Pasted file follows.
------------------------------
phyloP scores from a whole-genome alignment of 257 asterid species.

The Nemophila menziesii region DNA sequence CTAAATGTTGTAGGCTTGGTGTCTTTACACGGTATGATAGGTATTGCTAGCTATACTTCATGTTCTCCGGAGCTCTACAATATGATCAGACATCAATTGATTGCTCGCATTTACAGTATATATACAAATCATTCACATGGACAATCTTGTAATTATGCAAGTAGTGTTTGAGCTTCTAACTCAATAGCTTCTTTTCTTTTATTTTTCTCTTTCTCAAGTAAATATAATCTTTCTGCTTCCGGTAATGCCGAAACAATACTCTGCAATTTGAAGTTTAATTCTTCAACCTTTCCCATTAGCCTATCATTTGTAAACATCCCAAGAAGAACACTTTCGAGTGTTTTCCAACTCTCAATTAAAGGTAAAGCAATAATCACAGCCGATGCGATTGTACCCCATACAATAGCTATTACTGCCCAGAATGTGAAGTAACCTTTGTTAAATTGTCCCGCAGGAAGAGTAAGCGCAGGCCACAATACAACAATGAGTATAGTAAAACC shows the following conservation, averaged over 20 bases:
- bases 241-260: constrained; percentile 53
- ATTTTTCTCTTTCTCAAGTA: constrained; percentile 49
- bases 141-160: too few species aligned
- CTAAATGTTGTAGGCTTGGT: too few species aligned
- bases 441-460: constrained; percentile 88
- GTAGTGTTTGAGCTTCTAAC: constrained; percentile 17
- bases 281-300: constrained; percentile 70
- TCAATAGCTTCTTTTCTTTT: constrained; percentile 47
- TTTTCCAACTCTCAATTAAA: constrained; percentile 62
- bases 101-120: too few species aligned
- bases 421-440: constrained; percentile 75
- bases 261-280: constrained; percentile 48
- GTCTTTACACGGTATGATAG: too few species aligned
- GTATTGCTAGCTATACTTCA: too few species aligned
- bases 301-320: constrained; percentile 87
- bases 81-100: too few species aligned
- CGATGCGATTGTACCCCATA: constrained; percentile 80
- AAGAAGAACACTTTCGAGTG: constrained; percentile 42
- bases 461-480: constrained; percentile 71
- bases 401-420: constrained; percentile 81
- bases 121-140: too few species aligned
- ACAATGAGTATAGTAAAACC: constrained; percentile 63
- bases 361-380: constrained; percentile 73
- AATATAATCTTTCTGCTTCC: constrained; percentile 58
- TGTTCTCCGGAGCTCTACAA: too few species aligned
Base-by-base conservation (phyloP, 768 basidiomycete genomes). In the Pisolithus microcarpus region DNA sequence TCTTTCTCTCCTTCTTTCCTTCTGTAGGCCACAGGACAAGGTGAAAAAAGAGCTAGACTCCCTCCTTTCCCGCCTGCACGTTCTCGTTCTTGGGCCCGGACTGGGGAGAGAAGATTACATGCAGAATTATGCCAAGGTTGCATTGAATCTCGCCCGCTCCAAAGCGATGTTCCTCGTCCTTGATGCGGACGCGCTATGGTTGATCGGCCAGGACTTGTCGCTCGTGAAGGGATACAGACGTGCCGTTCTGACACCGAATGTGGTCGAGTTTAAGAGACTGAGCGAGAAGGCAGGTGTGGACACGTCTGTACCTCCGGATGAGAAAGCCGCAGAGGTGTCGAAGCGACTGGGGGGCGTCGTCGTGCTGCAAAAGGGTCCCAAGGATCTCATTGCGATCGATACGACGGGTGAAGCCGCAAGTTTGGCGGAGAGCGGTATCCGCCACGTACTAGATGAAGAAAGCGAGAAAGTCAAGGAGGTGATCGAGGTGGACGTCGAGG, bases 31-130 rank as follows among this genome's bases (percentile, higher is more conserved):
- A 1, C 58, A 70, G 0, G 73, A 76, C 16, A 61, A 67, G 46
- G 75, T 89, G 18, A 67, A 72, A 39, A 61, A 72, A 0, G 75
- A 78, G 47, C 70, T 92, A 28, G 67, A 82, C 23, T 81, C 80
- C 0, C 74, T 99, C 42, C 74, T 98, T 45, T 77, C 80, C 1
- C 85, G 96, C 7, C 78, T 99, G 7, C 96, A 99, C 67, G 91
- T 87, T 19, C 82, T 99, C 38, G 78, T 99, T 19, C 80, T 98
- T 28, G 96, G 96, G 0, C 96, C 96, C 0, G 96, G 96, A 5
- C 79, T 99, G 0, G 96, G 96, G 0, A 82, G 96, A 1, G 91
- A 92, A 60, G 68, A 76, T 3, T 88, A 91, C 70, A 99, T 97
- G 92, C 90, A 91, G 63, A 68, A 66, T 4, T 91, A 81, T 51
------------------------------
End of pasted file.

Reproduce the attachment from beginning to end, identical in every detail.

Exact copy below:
phyloP scores from a whole-genome alignment of 257 asterid species.

The Nemophila menziesii region DNA sequence CTAAATGTTGTAGGCTTGGTGTCTTTACACGGTATGATAGGTATTGCTAGCTATACTTCATGTTCTCCGGAGCTCTACAATATGATCAGACATCAATTGATTGCTCGCATTTACAGTATATATACAAATCATTCACATGGACAATCTTGTAATTATGCAAGTAGTGTTTGAGCTTCTAACTCAATAGCTTCTTTTCTTTTATTTTTCTCTTTCTCAAGTAAATATAATCTTTCTGCTTCCGGTAATGCCGAAACAATACTCTGCAATTTGAAGTTTAATTCTTCAACCTTTCCCATTAGCCTATCATTTGTAAACATCCCAAGAAGAACACTTTCGAGTGTTTTCCAACTCTCAATTAAAGGTAAAGCAATAATCACAGCCGATGCGATTGTACCCCATACAATAGCTATTACTGCCCAGAATGTGAAGTAACCTTTGTTAAATTGTCCCGCAGGAAGAGTAAGCGCAGGCCACAATACAACAATGAGTATAGTAAAACC shows the following conservation, averaged over 20 bases:
- bases 241-260: constrained; percentile 53
- ATTTTTCTCTTTCTCAAGTA: constrained; percentile 49
- bases 141-160: too few species aligned
- CTAAATGTTGTAGGCTTGGT: too few species aligned
- bases 441-460: constrained; percentile 88
- GTAGTGTTTGAGCTTCTAAC: constrained; percentile 17
- bases 281-300: constrained; percentile 70
- TCAATAGCTTCTTTTCTTTT: constrained; percentile 47
- TTTTCCAACTCTCAATTAAA: constrained; percentile 62
- bases 101-120: too few species aligned
- bases 421-440: constrained; percentile 75
- bases 261-280: constrained; percentile 48
- GTCTTTACACGGTATGATAG: too few species aligned
- GTATTGCTAGCTATACTTCA: too few species aligned
- bases 301-320: constrained; percentile 87
- bases 81-100: too few species aligned
- CGATGCGATTGTACCCCATA: constrained; percentile 80
- AAGAAGAACACTTTCGAGTG: constrained; percentile 42
- bases 461-480: constrained; percentile 71
- bases 401-420: constrained; percentile 81
- bases 121-140: too few species aligned
- ACAATGAGTATAGTAAAACC: constrained; percentile 63
- bases 361-380: constrained; percentile 73
- AATATAATCTTTCTGCTTCC: constrained; percentile 58
- TGTTCTCCGGAGCTCTACAA: too few species aligned
Base-by-base conservation (phyloP, 768 basidiomycete genomes). In the Pisolithus microcarpus region DNA sequence TCTTTCTCTCCTTCTTTCCTTCTGTAGGCCACAGGACAAGGTGAAAAAAGAGCTAGACTCCCTCCTTTCCCGCCTGCACGTTCTCGTTCTTGGGCCCGGACTGGGGAGAGAAGATTACATGCAGAATTATGCCAAGGTTGCATTGAATCTCGCCCGCTCCAAAGCGATGTTCCTCGTCCTTGATGCGGACGCGCTATGGTTGATCGGCCAGGACTTGTCGCTCGTGAAGGGATACAGACGTGCCGTTCTGACACCGAATGTGGTCGAGTTTAAGAGACTGAGCGAGAAGGCAGGTGTGGACACGTCTGTACCTCCGGATGAGAAAGCCGCAGAGGTGTCGAAGCGACTGGGGGGCGTCGTCGTGCTGCAAAAGGGTCCCAAGGATCTCATTGCGATCGATACGACGGGTGAAGCCGCAAGTTTGGCGGAGAGCGGTATCCGCCACGTACTAGATGAAGAAAGCGAGAAAGTCAAGGAGGTGATCGAGGTGGACGTCGAGG, bases 31-130 rank as follows among this genome's bases (percentile, higher is more conserved):
- A 1, C 58, A 70, G 0, G 73, A 76, C 16, A 61, A 67, G 46
- G 75, T 89, G 18, A 67, A 72, A 39, A 61, A 72, A 0, G 75
- A 78, G 47, C 70, T 92, A 28, G 67, A 82, C 23, T 81, C 80
- C 0, C 74, T 99, C 42, C 74, T 98, T 45, T 77, C 80, C 1
- C 85, G 96, C 7, C 78, T 99, G 7, C 96, A 99, C 67, G 91
- T 87, T 19, C 82, T 99, C 38, G 78, T 99, T 19, C 80, T 98
- T 28, G 96, G 96, G 0, C 96, C 96, C 0, G 96, G 96, A 5
- C 79, T 99, G 0, G 96, G 96, G 0, A 82, G 96, A 1, G 91
- A 92, A 60, G 68, A 76, T 3, T 88, A 91, C 70, A 99, T 97
- G 92, C 90, A 91, G 63, A 68, A 66, T 4, T 91, A 81, T 51